Learn English – “He said, X” vs. “X, he said” vs. “X, said he”


I’ve long wondered how in reported speech, what sort of change in nuance is produced by switching around the normal order of the subject (that is, the speaker) and the “speech-related” verb (such as say, ask, or mutter) used for simple declaration of whatever was said.

Assuming that QQQ below stands for any quoted speech, what — if any — subtle shifts of meaning are there between the following three formats?

  1. He said, “QQQ.”
  2. QQQ,” he said.
  3. QQQ,” said he.

In particular, in what situations is the “inverted” VS1 order of said he preferred over either or both of the two versions that use he said in the “normal” SV2 order?

Are these nothing more than three equal options that vary by individual writers’ personal tastes?

If not, then what rules exist for choosing between and distinguishing these three variants?

1.  VS means verb–subject, or with object, VSO or OVS.
2.  SV means subject–verb, or with object, SVO or OSV.

Best Answer

I think this question might be a better fit for Writers.SE, and wouldn’t be surprised if this gets migrated there. As Kris mentioned, this is more of a writing question than a language question.

Those he said / said she constructs are used in literature so that readers can discern which characters are talking. In that context, I think authors simply use whichever format interferes least, and flows best, with the dialogue.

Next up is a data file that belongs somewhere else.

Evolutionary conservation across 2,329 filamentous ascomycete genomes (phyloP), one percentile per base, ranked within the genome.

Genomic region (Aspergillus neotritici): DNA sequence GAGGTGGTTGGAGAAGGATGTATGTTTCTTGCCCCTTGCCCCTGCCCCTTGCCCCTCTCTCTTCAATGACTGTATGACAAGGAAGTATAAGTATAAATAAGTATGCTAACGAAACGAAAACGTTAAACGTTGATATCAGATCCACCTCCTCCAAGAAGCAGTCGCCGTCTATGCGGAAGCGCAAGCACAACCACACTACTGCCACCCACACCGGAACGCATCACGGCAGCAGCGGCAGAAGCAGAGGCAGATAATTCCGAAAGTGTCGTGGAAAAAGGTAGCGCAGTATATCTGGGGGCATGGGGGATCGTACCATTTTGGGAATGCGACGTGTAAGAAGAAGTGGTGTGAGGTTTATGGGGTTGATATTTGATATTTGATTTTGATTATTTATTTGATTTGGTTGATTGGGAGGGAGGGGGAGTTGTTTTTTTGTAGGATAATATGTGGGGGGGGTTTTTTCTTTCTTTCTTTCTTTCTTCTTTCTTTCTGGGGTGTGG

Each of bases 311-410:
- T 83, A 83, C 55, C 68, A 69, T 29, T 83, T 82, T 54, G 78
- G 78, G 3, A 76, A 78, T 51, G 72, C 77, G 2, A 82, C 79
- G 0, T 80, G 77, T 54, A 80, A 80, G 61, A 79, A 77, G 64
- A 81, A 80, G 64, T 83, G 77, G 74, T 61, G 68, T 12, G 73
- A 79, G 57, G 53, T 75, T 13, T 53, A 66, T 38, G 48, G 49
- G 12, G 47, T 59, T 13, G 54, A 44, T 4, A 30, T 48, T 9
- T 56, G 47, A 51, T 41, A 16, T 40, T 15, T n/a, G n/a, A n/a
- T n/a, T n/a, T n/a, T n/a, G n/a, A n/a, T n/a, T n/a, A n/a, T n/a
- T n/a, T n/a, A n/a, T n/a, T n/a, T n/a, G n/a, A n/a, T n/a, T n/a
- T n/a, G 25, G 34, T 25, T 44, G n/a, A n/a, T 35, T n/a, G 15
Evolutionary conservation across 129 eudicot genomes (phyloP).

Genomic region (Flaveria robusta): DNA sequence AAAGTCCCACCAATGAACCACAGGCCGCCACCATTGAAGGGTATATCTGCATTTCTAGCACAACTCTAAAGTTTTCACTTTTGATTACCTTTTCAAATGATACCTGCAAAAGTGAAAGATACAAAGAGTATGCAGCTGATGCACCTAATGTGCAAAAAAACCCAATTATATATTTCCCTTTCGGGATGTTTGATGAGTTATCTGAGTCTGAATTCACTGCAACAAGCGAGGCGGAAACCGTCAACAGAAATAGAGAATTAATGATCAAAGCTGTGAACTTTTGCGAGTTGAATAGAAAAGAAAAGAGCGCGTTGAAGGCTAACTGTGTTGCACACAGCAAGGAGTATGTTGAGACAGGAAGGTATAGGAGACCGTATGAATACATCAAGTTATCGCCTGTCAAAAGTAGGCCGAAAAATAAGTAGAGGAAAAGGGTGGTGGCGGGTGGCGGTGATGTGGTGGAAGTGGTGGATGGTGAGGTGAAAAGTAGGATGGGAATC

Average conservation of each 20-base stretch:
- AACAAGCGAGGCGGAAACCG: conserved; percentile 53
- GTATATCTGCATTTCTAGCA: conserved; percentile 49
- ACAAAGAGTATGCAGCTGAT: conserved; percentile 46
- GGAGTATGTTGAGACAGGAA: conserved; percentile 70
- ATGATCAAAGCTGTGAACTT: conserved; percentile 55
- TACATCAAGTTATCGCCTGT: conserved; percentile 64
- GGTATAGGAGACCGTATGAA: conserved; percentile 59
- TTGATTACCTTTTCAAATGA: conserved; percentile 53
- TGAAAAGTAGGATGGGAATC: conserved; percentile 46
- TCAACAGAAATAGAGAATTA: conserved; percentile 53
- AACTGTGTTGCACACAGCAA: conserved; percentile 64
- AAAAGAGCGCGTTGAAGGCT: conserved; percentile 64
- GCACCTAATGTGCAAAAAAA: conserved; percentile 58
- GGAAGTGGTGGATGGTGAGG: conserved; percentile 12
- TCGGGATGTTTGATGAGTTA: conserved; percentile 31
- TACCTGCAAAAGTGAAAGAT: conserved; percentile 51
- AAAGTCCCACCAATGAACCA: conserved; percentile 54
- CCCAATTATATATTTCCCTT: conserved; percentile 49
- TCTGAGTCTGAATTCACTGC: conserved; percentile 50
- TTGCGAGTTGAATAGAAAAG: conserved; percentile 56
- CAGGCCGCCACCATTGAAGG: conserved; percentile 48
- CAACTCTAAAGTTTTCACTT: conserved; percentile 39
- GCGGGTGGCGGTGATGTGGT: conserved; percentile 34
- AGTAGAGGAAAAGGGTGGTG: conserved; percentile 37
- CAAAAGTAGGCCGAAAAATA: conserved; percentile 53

I can’t recall any hard-and-fast rules for when to use one format over the other, but I might venture to make a few general assertions.

Your format #1 is often used when the author wants to let the reader hone in on who is speaking:

A woman in the back of the room interrupted, “What about the crisis in Europe?”

Formats #2 and #3 are used when the author would rather focus attention on the remarks themselves:

The two detectives surveyed the messy room. Obviously, Laura had put up a struggle, and a good one at that. The hardened veterans had seen plenty of staged crime scenes before, but this was the real thing. “She must’ve put up quite a struggle,” Dave said.

“Yes,” mumbled Sam, “she wasn’t going down without a fight.”

I also think that the inversion of format #3 is seldom used with pronouns, but not uncommon at all with proper names:

“It’s all over but the cryin’,” he said.
“Yes – all over but the cryin’,” echoed Paul.